A wealth of information, including a link to a national list of wildlife rehabilitators, can be found here.
In case you haven’t noticed the change in my sidebar reading list, I’ve finally finished “Vanishing Acts”. It was a good book, but like most of Picoult’s novels, I was stalled halfway through reading it. I’m not sure what it is exactly, but I always lose interest for a while at the midpoint. It took me more than a month to read this one. Maybe it’s just that I’m busy doing other things and don’t have the time set aside to just sit and read like I normally like to. Reading for half an hour at a time may not work for her novels, maybe that’s why I lose interest. Anyway, it’s done and I’m happy to be starting a new book.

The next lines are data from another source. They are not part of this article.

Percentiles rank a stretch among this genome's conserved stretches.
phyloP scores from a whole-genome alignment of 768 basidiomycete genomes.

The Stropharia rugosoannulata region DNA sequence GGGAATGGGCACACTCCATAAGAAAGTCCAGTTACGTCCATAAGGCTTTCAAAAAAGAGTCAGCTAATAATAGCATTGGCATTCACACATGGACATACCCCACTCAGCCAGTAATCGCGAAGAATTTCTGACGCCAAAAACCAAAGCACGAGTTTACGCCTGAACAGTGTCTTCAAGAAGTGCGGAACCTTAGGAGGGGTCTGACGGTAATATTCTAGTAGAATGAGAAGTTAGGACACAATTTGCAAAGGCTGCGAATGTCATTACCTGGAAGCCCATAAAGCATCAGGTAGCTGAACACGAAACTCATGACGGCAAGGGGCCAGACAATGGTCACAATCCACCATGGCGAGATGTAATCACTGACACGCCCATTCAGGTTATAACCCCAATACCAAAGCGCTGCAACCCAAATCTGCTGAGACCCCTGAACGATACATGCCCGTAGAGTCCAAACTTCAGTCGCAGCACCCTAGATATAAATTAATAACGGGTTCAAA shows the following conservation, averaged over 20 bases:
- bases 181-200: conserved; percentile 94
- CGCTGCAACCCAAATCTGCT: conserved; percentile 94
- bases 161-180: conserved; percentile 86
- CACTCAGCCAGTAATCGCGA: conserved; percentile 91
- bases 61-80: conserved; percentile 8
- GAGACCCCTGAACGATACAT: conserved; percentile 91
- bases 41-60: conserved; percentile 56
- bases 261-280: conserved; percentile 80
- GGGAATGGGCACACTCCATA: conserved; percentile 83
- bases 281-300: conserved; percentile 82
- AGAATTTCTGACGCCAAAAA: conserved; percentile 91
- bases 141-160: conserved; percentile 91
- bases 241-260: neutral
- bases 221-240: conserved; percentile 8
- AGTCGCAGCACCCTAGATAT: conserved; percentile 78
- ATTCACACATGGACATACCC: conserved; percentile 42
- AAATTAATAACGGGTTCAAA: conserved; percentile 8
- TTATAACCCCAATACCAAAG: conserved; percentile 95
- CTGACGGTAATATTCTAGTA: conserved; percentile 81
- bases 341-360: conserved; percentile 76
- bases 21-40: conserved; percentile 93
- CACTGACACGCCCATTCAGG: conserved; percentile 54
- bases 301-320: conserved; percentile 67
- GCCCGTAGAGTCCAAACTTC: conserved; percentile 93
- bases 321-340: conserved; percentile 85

There is nothing quite like the excitement of picking up a book you know will be fun. I bought “Teacher Man” by Frank McCourt as a Christmas gift for my DH. He is not a reader, but enjoyed “Angela’s Ashes” and “Tis”, so I got him this one. So far, he’s ignored it, so I stole it last night and started reading during my lunch hour today.
I love McCourt’s sense of humor and the way he pokes fun at himself. I think my DH decided to read “Angela’s Ashes” because he saw me cracking up so often while reading it.
From the critics: